Chapter 18: Fruit and nut production.
After completing this chapter, you should be able to:
* Identify the benefits of fruit or nut production as a personal enterprise
* Name fruit and nut crops
* Describe how to plan and prepare a site for fruit or nut production
* Identify how to plant fruit and nut trees
* Describe appropriate cultural practices
* List some procedures for harvesting and storing a fruit or nut crop
* Discuss how to prune and why prune
Fruit and Nut Production Business
Today, the production of fruit and nut crops is more a business than a way of life. Production requires the grower to be a good financial manager, as well as a scientist and farmer. The person who is a fruit grower or fruit scientists is called a pomologist. People who work in the industry must be able to propagate fruit and nut trees, as well as plant and transplant, prune, thin, train, and fertilize them.
The production, harvest, and marketing of fruits and nuts is a large industry. The United States accounts for a sizable portion of the combined world crops of apples, pears, peaches, plums, prunes, oranges, grapefruits, limes, lemons, and other citrus fruits. Table 18-1 lists the production of tree fruits and nuts in the United States. Also, Figure 18-1 shows citrus production in the United States for the most recent 10 years.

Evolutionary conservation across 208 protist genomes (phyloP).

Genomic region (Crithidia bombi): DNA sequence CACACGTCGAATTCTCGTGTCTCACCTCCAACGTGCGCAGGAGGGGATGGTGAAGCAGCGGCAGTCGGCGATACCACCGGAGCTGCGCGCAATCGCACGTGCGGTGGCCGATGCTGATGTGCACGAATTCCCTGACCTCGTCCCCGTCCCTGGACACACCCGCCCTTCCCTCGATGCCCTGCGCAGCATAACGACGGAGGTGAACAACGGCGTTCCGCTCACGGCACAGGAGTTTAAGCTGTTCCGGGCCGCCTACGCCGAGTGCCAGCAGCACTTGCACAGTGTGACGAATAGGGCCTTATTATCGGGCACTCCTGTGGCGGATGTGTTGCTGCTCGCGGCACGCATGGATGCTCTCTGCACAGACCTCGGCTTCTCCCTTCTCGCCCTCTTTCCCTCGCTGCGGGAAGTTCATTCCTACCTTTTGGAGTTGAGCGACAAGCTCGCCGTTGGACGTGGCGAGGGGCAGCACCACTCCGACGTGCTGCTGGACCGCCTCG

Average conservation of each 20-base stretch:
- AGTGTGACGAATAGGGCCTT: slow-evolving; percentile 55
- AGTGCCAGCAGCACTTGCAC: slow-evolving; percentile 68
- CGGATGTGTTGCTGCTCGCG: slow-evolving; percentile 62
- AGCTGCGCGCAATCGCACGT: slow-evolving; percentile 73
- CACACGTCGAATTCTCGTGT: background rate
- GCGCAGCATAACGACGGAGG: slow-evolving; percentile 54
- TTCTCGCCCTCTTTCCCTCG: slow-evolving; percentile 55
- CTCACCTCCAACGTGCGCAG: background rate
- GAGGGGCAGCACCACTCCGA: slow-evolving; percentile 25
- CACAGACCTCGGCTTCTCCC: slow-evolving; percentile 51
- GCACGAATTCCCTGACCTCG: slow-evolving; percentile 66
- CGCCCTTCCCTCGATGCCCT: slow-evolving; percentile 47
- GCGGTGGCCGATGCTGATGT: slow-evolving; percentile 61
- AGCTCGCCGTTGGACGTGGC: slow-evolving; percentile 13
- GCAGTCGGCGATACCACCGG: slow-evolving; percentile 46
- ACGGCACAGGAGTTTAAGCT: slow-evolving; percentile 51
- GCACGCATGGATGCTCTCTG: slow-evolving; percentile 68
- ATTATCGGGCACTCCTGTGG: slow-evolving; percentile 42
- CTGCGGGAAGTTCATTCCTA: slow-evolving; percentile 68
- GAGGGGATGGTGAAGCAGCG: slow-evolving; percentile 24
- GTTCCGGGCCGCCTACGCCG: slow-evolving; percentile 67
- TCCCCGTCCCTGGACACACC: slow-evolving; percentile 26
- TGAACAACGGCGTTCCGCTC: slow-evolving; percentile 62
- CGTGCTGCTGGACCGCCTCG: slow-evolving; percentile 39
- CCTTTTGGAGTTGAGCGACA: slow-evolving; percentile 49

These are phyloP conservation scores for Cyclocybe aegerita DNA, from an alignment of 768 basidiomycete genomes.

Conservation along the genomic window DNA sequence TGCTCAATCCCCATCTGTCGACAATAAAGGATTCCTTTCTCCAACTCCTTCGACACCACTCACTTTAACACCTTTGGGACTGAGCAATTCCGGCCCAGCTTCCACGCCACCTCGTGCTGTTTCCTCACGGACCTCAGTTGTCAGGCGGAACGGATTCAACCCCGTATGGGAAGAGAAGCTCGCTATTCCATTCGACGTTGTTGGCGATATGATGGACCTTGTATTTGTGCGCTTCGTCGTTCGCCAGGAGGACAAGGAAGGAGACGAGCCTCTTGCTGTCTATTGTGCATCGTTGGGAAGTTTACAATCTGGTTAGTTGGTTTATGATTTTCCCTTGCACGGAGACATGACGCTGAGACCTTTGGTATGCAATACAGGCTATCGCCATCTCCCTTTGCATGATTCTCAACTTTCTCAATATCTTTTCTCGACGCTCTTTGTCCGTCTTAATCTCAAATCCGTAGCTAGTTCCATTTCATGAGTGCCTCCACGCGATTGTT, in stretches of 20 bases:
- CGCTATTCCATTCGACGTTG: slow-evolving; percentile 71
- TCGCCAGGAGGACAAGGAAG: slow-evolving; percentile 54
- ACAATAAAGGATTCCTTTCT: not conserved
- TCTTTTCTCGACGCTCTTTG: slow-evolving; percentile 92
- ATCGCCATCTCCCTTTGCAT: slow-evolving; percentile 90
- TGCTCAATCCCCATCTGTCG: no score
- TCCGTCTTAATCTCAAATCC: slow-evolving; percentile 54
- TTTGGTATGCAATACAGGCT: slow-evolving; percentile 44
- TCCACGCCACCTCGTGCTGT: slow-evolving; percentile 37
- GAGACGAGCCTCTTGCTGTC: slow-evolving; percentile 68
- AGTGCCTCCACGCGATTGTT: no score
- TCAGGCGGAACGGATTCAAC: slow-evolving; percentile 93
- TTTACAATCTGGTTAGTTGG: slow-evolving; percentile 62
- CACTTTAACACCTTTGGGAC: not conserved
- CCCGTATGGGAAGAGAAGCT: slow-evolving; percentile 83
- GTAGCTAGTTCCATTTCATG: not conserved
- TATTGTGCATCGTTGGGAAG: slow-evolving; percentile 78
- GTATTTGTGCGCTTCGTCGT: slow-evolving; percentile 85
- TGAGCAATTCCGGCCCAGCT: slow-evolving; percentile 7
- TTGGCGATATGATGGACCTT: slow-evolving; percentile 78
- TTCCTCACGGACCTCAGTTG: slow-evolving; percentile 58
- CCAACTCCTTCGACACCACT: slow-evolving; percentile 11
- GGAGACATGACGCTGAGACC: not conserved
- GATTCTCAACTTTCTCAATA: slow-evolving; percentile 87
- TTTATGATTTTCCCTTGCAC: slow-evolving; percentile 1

[FIGURE 18-1 OMITTED]
Types of Fruits and Nuts
The tree fruits and nuts include many types and varieties. Temperate fruit trees and their common and scientific names are listed in Table 18-2. Subtropical and tropical fruit trees are listed in Table 18-3.
Besides their family and scientific name, fruit trees can be identified as drupe or pome. A drupe is a fruit with a large hard seed called a stone. Pome fruits have a core and embedded seeds.